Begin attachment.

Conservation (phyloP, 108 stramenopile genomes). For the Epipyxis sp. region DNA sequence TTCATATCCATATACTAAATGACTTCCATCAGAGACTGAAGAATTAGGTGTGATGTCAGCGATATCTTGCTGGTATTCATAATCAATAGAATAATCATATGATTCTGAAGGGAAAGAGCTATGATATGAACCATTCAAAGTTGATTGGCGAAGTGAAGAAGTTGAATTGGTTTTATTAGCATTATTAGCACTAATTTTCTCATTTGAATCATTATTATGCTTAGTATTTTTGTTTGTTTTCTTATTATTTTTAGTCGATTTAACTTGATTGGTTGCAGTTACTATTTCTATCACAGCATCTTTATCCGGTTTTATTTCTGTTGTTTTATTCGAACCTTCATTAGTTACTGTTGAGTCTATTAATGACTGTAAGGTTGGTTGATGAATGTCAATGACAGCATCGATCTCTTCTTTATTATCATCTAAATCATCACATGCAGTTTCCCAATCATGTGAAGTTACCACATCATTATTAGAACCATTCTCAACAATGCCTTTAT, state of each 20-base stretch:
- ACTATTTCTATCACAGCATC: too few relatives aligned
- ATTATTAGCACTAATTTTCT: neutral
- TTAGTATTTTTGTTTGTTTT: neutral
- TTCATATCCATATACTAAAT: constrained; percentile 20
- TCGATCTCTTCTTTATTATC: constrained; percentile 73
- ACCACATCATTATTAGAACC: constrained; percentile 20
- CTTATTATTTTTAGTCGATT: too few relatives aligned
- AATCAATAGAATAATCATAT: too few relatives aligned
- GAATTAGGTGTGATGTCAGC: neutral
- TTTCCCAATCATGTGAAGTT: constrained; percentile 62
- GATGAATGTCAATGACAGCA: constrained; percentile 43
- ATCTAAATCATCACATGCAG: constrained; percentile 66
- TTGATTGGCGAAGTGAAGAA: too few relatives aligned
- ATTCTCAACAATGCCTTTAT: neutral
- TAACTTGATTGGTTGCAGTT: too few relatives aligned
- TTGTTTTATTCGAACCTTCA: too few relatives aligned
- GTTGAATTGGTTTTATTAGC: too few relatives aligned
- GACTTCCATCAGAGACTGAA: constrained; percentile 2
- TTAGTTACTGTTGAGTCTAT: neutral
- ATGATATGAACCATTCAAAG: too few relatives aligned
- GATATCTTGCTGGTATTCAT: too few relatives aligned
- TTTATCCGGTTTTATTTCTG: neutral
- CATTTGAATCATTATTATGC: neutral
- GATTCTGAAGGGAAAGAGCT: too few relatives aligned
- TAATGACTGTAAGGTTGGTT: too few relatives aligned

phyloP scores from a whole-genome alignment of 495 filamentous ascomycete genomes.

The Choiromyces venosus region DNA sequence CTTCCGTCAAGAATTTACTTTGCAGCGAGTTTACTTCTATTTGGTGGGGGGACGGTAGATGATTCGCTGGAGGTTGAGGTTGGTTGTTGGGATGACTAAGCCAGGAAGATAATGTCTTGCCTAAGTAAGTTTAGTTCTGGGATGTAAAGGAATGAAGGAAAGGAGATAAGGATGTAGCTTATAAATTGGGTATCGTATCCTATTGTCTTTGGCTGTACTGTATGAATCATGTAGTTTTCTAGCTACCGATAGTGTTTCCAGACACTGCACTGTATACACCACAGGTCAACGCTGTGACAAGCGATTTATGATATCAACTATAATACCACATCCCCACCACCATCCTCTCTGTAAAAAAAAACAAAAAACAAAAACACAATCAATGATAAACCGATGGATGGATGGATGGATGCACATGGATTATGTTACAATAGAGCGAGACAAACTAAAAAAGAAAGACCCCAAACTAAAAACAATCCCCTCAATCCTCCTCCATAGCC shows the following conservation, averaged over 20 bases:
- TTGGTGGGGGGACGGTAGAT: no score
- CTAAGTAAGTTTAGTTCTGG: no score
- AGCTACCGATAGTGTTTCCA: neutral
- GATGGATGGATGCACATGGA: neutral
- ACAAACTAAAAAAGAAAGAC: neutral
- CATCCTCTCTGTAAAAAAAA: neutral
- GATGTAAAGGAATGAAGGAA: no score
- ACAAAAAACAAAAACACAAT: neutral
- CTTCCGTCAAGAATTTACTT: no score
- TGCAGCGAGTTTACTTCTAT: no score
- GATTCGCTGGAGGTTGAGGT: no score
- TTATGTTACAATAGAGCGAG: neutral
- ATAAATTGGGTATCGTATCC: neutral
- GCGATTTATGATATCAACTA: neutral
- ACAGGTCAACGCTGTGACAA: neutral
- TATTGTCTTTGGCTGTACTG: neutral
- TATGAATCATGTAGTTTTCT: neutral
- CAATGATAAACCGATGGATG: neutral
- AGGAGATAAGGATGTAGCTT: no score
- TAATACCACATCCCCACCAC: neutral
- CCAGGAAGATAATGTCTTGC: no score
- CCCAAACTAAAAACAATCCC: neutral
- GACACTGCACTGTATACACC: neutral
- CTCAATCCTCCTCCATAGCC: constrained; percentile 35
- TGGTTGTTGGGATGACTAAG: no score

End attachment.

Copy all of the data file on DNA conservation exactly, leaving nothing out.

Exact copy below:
Conservation (phyloP, 108 stramenopile genomes). For the Epipyxis sp. region DNA sequence TTCATATCCATATACTAAATGACTTCCATCAGAGACTGAAGAATTAGGTGTGATGTCAGCGATATCTTGCTGGTATTCATAATCAATAGAATAATCATATGATTCTGAAGGGAAAGAGCTATGATATGAACCATTCAAAGTTGATTGGCGAAGTGAAGAAGTTGAATTGGTTTTATTAGCATTATTAGCACTAATTTTCTCATTTGAATCATTATTATGCTTAGTATTTTTGTTTGTTTTCTTATTATTTTTAGTCGATTTAACTTGATTGGTTGCAGTTACTATTTCTATCACAGCATCTTTATCCGGTTTTATTTCTGTTGTTTTATTCGAACCTTCATTAGTTACTGTTGAGTCTATTAATGACTGTAAGGTTGGTTGATGAATGTCAATGACAGCATCGATCTCTTCTTTATTATCATCTAAATCATCACATGCAGTTTCCCAATCATGTGAAGTTACCACATCATTATTAGAACCATTCTCAACAATGCCTTTAT, state of each 20-base stretch:
- ACTATTTCTATCACAGCATC: too few relatives aligned
- ATTATTAGCACTAATTTTCT: neutral
- TTAGTATTTTTGTTTGTTTT: neutral
- TTCATATCCATATACTAAAT: constrained; percentile 20
- TCGATCTCTTCTTTATTATC: constrained; percentile 73
- ACCACATCATTATTAGAACC: constrained; percentile 20
- CTTATTATTTTTAGTCGATT: too few relatives aligned
- AATCAATAGAATAATCATAT: too few relatives aligned
- GAATTAGGTGTGATGTCAGC: neutral
- TTTCCCAATCATGTGAAGTT: constrained; percentile 62
- GATGAATGTCAATGACAGCA: constrained; percentile 43
- ATCTAAATCATCACATGCAG: constrained; percentile 66
- TTGATTGGCGAAGTGAAGAA: too few relatives aligned
- ATTCTCAACAATGCCTTTAT: neutral
- TAACTTGATTGGTTGCAGTT: too few relatives aligned
- TTGTTTTATTCGAACCTTCA: too few relatives aligned
- GTTGAATTGGTTTTATTAGC: too few relatives aligned
- GACTTCCATCAGAGACTGAA: constrained; percentile 2
- TTAGTTACTGTTGAGTCTAT: neutral
- ATGATATGAACCATTCAAAG: too few relatives aligned
- GATATCTTGCTGGTATTCAT: too few relatives aligned
- TTTATCCGGTTTTATTTCTG: neutral
- CATTTGAATCATTATTATGC: neutral
- GATTCTGAAGGGAAAGAGCT: too few relatives aligned
- TAATGACTGTAAGGTTGGTT: too few relatives aligned

phyloP scores from a whole-genome alignment of 495 filamentous ascomycete genomes.

The Choiromyces venosus region DNA sequence CTTCCGTCAAGAATTTACTTTGCAGCGAGTTTACTTCTATTTGGTGGGGGGACGGTAGATGATTCGCTGGAGGTTGAGGTTGGTTGTTGGGATGACTAAGCCAGGAAGATAATGTCTTGCCTAAGTAAGTTTAGTTCTGGGATGTAAAGGAATGAAGGAAAGGAGATAAGGATGTAGCTTATAAATTGGGTATCGTATCCTATTGTCTTTGGCTGTACTGTATGAATCATGTAGTTTTCTAGCTACCGATAGTGTTTCCAGACACTGCACTGTATACACCACAGGTCAACGCTGTGACAAGCGATTTATGATATCAACTATAATACCACATCCCCACCACCATCCTCTCTGTAAAAAAAAACAAAAAACAAAAACACAATCAATGATAAACCGATGGATGGATGGATGGATGCACATGGATTATGTTACAATAGAGCGAGACAAACTAAAAAAGAAAGACCCCAAACTAAAAACAATCCCCTCAATCCTCCTCCATAGCC shows the following conservation, averaged over 20 bases:
- TTGGTGGGGGGACGGTAGAT: no score
- CTAAGTAAGTTTAGTTCTGG: no score
- AGCTACCGATAGTGTTTCCA: neutral
- GATGGATGGATGCACATGGA: neutral
- ACAAACTAAAAAAGAAAGAC: neutral
- CATCCTCTCTGTAAAAAAAA: neutral
- GATGTAAAGGAATGAAGGAA: no score
- ACAAAAAACAAAAACACAAT: neutral
- CTTCCGTCAAGAATTTACTT: no score
- TGCAGCGAGTTTACTTCTAT: no score
- GATTCGCTGGAGGTTGAGGT: no score
- TTATGTTACAATAGAGCGAG: neutral
- ATAAATTGGGTATCGTATCC: neutral
- GCGATTTATGATATCAACTA: neutral
- ACAGGTCAACGCTGTGACAA: neutral
- TATTGTCTTTGGCTGTACTG: neutral
- TATGAATCATGTAGTTTTCT: neutral
- CAATGATAAACCGATGGATG: neutral
- AGGAGATAAGGATGTAGCTT: no score
- TAATACCACATCCCCACCAC: neutral
- CCAGGAAGATAATGTCTTGC: no score
- CCCAAACTAAAAACAATCCC: neutral
- GACACTGCACTGTATACACC: neutral
- CTCAATCCTCCTCCATAGCC: constrained; percentile 35
- TGGTTGTTGGGATGACTAAG: no score